Joseph Thibault (Moodle Monthly) scooped me (great job, Joe! Thanks!) on this news earlier this week, but I was so tuckered out that it’s only Thursday of Spring Break to share what several of us have been working on!!
This past week (before Spring Break), I was having a conversation with Diana Benner–Co-Host of the upcoming Moodle Mayhem Podcast–and trying to explain what I had in mind for Moodle Mayhem, a new web site dedicated to concentrating and encouraging others to contribute, content.
Here’s the first draft of the overview drawing I made:
As I reflected on this drawing above (isn’t my printing terrible? handwriting is worse!), I decided to clarify it a bit more while eating Thai food at my favorite location this week…of course, in my notebook.
Second draft (click to see larger image):
Component #1 – Community of Learners wiki
As you can see from the second drawing, I imagine a Community of Learners–that are also a part of the email list–sharing their Moodle courses, themes, and other nifty stuff. One of the ideas that concerned me is that even though I might be a part of the list, I had to find my own way to share Moodle courses. That’s why I’m hoping a wiki might offer email list members the opportunity to share their course content. I did hit a bit of a roadblock in this since I had hoped that my 87 gigs of GoogleSpace would be usable for that space, expanding my Sites account to more than the allowed 100 megs. Unfortunately, that is “in the works” for Google Sites but not yet available (per a Google staffer on the Google Certified Teacher email list).
Nevertheless, I think it’s pretty awesome to have folks who are chatting and sharing about Moodle issues to have a wiki they can fully edit and add content to under Creative Commons ShareAlike-NonCommercial-Attribution license.
Component #2 – Community of Problem-Solvers Email Group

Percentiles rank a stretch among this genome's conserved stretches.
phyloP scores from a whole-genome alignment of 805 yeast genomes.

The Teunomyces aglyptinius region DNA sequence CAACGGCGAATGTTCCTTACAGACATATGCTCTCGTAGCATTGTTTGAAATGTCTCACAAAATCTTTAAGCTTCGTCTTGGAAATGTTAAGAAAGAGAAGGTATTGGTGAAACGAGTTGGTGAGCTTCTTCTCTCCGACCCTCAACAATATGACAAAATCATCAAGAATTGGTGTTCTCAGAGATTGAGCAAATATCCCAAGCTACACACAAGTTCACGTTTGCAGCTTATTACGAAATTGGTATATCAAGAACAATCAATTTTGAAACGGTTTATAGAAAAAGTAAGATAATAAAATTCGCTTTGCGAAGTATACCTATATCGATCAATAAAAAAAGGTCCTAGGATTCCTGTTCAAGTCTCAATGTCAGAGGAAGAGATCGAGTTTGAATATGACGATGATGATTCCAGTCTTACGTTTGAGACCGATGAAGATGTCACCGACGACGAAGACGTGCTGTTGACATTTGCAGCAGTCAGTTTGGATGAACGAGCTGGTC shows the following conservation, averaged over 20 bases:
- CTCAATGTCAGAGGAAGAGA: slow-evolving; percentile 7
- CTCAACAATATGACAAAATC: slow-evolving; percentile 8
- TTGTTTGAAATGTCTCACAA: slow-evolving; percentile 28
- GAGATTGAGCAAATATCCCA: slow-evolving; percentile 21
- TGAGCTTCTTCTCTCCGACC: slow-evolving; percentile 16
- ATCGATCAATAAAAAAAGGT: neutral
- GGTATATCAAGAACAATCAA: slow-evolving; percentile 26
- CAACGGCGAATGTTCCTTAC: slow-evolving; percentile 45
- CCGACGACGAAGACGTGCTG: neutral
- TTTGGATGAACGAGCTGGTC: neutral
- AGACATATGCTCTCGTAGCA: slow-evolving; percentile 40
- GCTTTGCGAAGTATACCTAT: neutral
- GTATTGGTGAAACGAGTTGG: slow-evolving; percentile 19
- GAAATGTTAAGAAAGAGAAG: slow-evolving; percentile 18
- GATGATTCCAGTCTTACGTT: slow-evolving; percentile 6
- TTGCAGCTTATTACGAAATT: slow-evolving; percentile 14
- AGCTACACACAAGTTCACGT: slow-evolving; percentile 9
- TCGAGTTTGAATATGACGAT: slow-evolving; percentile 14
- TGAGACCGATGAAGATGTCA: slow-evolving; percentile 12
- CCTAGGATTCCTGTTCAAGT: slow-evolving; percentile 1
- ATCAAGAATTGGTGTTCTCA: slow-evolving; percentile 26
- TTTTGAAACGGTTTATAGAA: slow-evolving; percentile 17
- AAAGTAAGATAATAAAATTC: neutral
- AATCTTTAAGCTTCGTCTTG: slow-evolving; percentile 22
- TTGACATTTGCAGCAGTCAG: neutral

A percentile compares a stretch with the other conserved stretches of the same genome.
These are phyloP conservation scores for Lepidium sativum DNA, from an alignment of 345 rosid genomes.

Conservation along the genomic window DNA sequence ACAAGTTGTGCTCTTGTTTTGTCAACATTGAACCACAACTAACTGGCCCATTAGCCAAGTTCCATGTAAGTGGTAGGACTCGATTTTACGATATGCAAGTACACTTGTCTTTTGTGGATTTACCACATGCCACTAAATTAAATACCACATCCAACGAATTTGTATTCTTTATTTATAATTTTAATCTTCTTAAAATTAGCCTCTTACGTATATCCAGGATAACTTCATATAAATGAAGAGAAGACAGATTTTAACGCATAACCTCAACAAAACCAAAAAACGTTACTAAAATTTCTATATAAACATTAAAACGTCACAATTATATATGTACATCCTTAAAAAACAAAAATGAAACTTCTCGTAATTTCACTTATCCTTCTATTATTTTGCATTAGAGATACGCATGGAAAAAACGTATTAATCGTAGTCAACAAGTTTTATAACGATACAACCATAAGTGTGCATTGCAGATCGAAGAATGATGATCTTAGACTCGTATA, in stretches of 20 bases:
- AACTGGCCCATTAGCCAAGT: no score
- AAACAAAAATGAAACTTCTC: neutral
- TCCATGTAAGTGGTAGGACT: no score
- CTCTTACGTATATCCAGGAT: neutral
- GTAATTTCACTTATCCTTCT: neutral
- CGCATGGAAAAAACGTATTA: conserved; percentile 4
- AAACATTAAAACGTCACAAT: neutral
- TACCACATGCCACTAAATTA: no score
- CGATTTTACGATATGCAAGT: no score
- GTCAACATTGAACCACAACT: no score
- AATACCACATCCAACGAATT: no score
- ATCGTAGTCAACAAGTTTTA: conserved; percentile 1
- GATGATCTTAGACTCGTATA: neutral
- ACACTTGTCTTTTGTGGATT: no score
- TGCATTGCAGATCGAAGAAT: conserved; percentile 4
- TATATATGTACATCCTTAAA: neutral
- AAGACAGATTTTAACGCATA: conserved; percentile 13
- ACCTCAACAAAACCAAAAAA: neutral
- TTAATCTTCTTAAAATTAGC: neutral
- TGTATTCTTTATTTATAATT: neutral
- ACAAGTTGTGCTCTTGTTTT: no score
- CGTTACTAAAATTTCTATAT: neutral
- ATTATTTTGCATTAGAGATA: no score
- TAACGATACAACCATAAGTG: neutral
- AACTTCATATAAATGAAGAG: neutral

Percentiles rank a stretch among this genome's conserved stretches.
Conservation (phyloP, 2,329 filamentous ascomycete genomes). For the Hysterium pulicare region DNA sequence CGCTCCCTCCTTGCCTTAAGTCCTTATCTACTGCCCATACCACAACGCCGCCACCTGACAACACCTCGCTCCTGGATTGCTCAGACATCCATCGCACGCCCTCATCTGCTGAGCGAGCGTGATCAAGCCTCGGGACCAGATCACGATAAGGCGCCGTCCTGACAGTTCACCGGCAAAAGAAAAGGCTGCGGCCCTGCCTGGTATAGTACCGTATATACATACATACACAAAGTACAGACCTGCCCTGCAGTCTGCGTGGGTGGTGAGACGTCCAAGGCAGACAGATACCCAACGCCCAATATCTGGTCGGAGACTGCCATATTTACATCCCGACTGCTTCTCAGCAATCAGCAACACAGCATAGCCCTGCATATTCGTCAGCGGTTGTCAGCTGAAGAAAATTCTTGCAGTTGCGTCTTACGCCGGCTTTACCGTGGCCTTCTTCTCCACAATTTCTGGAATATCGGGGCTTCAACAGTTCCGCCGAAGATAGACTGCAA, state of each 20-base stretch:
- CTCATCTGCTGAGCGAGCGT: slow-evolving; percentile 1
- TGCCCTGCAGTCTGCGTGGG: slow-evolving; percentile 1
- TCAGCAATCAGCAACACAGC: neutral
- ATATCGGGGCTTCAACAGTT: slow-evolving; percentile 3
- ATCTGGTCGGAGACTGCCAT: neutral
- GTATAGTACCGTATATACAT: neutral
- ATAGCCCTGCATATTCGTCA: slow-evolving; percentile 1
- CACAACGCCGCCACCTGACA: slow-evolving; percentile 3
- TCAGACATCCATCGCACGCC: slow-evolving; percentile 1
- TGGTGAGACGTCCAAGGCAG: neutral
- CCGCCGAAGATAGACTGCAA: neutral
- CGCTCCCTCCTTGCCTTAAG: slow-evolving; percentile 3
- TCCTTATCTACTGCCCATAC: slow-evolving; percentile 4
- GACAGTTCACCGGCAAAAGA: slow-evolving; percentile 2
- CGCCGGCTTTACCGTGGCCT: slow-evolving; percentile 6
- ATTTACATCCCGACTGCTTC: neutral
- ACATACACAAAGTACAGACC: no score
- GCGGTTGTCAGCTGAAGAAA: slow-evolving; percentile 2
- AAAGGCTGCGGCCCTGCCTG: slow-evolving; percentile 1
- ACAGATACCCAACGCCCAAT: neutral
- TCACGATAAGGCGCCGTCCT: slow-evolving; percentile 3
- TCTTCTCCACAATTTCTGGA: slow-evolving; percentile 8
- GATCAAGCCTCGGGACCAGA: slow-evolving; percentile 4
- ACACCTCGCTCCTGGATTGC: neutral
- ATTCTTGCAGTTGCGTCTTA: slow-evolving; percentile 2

I’ve already shared the rationale for the email group for Moodle, but it doesn’t hurt to re-visit it again. It’s a way for folks who are learning Moodle–my original concept was for Texas Moodlers, but why limit people?–to join together and share how they are using it. Sure, it IS one more listserv to be a part of but I recognize the value others place on having content arrive in their inbox rather than in GoogleReader. Kind of funny, isn’t it? I imagined Reader as the end-all place to access content, but RSS feeds and social networking have all but cut it out as the place to access content shared.
Component #3 – Knowledge Management
There are probably a million web sites that do this for Moodle–including Moodle.org itself–but none that have a particular focus that attracts me as an educator. As such, I’m interested in creating a one-stop shopping location for information about Moodle in education that is community-driven. Again, nothing original in this idea but I believe that the combination of the components will be helpful.
Finally, if nothing comes of this, I’m thrilled by the idea that I was able to set up complementary technologies to enhance the experience of Moodling educators I’ll be meeting when I share my district’s experiences in using Moodle in K-12 at the Texas Distance Learning Association State Conference, as well as at the TCEA MiniMoodleMoot taking place this summer.
TCEA MoodleMoot Conference – a conference dedicated to users, developers, and administrators of the very popular, open-source program called Moodle. Whether you’re a beginner just learning about the power of Moodle or an expert looking for the latest gizmo, this two-day conference will provide all of the answers you need.
Featuring an opening general session and four breakout workshops in five strands, the conference will focus on:
* Moodle for beginners
* Curricular applications
* Technical aspects
* Moodle 2.0
* Moodle in business and government
* Optional evening social activities will also be offered
Join us June 22-23, 2010 at the Radisson Hotel Fossil Creek in Fort Worth. The TCEA member price is $170 for both days; non-member is $200 and includes a free membership. Continental breakfast will be served each morning and beverages provided each afternoon.
Even more exciting than the upcoming opportunities to capture people’s attention is the podcast series that Diana and I are planning out. We have some phenomenal guests already confirmed and eyeing other folks for conversations about certain topics that have been recently discussed. It will be fun to get Moodle objectors out in the open sharing their ideas, providing them with a platform to share their perspective on Moodle, while facilitating conversation about how Moodle can solve K-16 problems.
Anyways, that’s the idea behind Moodle Mayhem. Time will tell if it works out, but I hope you’ll join in. My next step–amidst the rush of Spring Break activities designed to relax (ha!)–is to invite all the email list members to be collaborators on the wiki to contribute content.
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Everything posted on Miguel Guhlin’s blogs/wikis are his personal opinion and do not necessarily represent the views of his employer(s) or its clients. Read Full Disclosure